Stress is a massive issue for many of us these days. It tends to be a massive feature in our lives. Busy work schedules coupled with hectic family life, big bills and mortgages, pressure to succeed, hold down careers, raise families etc – these things can really take their toll.

Our bodies are biologically programmed to deal with stressful situations. Signals are sent to our brains when we feel threatened or fearful. Once this happens our survival mechanisms kick in. We enter into a Fight or flight response- blood rushes to our muscles giving us the extra strength that might be needed to fend of an attacker! Adrenaline races through us, providing us with the ability to flee from danger! This was a particularly important function back in the Neolithic Era, when humans hunted and gathered as way of ensuring their survival. Having that extra strength or speed to flee from a large animal was essential!

The modern era has meant that we no longer have to hunt or gather. Our physical safety is no longer threatened to the same extent it may have been years ago. Yet we are spending more time in a state of stress, ‘fight or flight’ than ever before.
Our bodies can’t tell the difference between a physical threat and a psychological threat you see. So it doesn’t matter if I am about to be attacked by a large animal, or if I am feeling stressed by a looming deadline at work, or a difficult family situation – The same biological process applies and my body has that same chemical reaction, flooding it with stress hormones.

Spending short periods of time in a stress response is generally harmless for the body. Unfortunately, for many of us, we are in a prolonged state of stress and this it can start to take it’s toll and have a negative impact on both our mental and physical health.
Research is constantly emerging about the impact of stress on the body. According to the Mayo Clinic, stress that’s left unchecked can contribute to many health problems, such as high blood pressure, heart disease, obesity and diabetes.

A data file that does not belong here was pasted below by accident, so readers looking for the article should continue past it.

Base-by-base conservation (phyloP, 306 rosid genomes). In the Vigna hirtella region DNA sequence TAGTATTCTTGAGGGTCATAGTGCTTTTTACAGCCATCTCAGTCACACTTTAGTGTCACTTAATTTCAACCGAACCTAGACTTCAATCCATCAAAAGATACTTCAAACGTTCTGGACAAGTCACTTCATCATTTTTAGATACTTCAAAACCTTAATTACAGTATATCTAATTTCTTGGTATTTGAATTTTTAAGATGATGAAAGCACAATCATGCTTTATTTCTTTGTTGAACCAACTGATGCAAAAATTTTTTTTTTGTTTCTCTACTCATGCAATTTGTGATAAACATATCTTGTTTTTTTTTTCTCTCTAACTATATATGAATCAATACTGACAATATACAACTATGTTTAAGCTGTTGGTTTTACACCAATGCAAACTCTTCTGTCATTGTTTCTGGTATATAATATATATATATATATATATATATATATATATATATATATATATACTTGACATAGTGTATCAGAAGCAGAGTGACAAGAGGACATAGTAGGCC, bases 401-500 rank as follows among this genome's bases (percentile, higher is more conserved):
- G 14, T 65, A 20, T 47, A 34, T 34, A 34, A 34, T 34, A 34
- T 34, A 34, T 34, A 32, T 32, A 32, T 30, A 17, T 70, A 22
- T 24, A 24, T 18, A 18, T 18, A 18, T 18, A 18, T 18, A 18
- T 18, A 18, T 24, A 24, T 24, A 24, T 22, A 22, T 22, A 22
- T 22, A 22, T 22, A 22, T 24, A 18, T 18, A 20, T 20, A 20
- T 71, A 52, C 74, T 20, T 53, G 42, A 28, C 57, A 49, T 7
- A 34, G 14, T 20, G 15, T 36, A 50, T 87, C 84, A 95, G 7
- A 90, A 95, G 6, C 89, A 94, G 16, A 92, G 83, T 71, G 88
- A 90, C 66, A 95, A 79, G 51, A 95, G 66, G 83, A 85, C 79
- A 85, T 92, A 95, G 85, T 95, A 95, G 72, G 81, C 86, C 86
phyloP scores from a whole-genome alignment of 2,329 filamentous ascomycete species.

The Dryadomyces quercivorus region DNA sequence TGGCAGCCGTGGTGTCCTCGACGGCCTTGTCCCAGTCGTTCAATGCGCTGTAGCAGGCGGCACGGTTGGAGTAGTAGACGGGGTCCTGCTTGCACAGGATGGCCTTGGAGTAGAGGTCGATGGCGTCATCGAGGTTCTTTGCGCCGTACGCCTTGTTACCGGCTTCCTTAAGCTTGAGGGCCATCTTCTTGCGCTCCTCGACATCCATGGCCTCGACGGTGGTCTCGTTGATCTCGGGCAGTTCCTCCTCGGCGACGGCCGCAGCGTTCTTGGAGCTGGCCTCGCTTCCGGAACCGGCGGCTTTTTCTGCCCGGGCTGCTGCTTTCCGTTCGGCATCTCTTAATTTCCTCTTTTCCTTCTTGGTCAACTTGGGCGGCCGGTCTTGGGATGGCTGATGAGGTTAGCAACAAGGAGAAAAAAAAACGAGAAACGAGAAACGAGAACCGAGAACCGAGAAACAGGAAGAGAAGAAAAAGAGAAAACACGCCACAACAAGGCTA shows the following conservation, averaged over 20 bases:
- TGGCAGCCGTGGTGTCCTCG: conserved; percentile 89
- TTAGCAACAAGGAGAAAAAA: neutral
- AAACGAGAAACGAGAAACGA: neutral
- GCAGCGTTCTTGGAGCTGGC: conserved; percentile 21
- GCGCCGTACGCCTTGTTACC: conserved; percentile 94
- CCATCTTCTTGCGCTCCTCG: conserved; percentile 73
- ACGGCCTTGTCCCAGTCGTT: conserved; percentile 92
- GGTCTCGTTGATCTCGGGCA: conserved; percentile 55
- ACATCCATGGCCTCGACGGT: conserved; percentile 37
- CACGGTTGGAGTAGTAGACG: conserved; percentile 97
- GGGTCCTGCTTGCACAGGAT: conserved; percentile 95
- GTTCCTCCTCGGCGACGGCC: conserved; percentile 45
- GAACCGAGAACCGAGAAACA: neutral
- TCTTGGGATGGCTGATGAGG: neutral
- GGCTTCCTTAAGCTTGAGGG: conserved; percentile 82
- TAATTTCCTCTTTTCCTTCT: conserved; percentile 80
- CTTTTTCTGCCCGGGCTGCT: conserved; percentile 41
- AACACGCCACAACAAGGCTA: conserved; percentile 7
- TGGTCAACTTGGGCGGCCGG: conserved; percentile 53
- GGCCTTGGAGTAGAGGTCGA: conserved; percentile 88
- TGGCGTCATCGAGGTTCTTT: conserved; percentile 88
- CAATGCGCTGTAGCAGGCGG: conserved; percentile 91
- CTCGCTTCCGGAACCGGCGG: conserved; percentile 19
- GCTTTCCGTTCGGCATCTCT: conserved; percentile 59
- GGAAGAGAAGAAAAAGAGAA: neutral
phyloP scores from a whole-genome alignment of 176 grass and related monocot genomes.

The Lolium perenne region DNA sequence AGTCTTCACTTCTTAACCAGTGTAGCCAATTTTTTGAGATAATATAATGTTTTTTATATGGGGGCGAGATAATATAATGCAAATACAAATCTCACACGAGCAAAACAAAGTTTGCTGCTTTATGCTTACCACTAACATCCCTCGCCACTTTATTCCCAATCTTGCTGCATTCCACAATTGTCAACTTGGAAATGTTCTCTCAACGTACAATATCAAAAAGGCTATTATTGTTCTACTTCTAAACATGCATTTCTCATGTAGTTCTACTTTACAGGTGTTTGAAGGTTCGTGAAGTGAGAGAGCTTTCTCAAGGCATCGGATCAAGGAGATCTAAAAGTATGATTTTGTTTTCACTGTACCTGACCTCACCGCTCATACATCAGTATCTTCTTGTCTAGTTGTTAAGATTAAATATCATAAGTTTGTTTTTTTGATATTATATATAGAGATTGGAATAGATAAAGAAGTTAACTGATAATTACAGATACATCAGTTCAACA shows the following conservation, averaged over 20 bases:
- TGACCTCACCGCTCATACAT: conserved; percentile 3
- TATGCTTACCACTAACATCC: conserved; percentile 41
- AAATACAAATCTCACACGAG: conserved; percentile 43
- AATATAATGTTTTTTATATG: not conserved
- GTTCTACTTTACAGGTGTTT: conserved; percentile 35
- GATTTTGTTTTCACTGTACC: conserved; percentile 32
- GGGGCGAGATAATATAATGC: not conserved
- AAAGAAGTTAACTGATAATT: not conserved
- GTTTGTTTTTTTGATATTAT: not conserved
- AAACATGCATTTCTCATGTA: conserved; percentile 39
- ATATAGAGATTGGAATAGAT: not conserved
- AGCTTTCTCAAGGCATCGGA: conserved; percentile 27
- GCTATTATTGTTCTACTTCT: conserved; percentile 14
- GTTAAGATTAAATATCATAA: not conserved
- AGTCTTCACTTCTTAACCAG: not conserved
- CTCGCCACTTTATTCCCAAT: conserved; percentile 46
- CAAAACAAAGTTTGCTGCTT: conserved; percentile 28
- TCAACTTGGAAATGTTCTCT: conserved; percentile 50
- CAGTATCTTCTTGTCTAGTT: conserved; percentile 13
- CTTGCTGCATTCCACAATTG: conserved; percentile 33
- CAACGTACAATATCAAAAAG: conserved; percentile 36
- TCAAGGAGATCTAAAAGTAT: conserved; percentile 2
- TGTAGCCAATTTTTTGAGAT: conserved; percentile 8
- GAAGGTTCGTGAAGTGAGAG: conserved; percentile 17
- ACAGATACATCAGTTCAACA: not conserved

Many individuals who are experiencing chronic stress struggle to concentrate and have poor quality sleep. Both of these issues can really take their toll on mood and mental health.

Chronic Stress is the most common issue that tends to present to my treatment room. I can often feel it in the feet. Various reflex points feel tight and tense, usually indicating that stress is a major factor. Digestive issues, irregular menstrual cycles and difficulty sleeping are often what come up during a consultation. Clients also often report back and shoulder pain, jaw clenching and tightness in the chest.

Last year I attended a 2 day seminar at the Reflexology Academy in London, with the highly regarded Hagar Basis to learn more about Reflexology for Stress and how to help my clients with this issue. I’m so glad I did. The invaluable techniques I learned have taught me how to support clients to leave the stress Response (this happens almost instantly during a reflexology session) and enter the Relaxation Response. This is when the body can rest, digest and restore balance. Many report significant improvements in sleep, reduction in pain, improved mode and an overall improved sense of wellbeing. It has been so rewarding to see these changes occur for people.

Evidence is constantly emerging relating to the benefits of Reflexology. Research measuring brain activity by EEG shows from the moment a reflexologist’s hands start their work, the relaxation begins. All together, 24 studies demonstrate reflexology’s relaxation effects.

Weekly reflexology sessions for a period of 6 to 8 weeks, followed by a monthly maintenance session is generally what is recommended for treating stress with reflexology.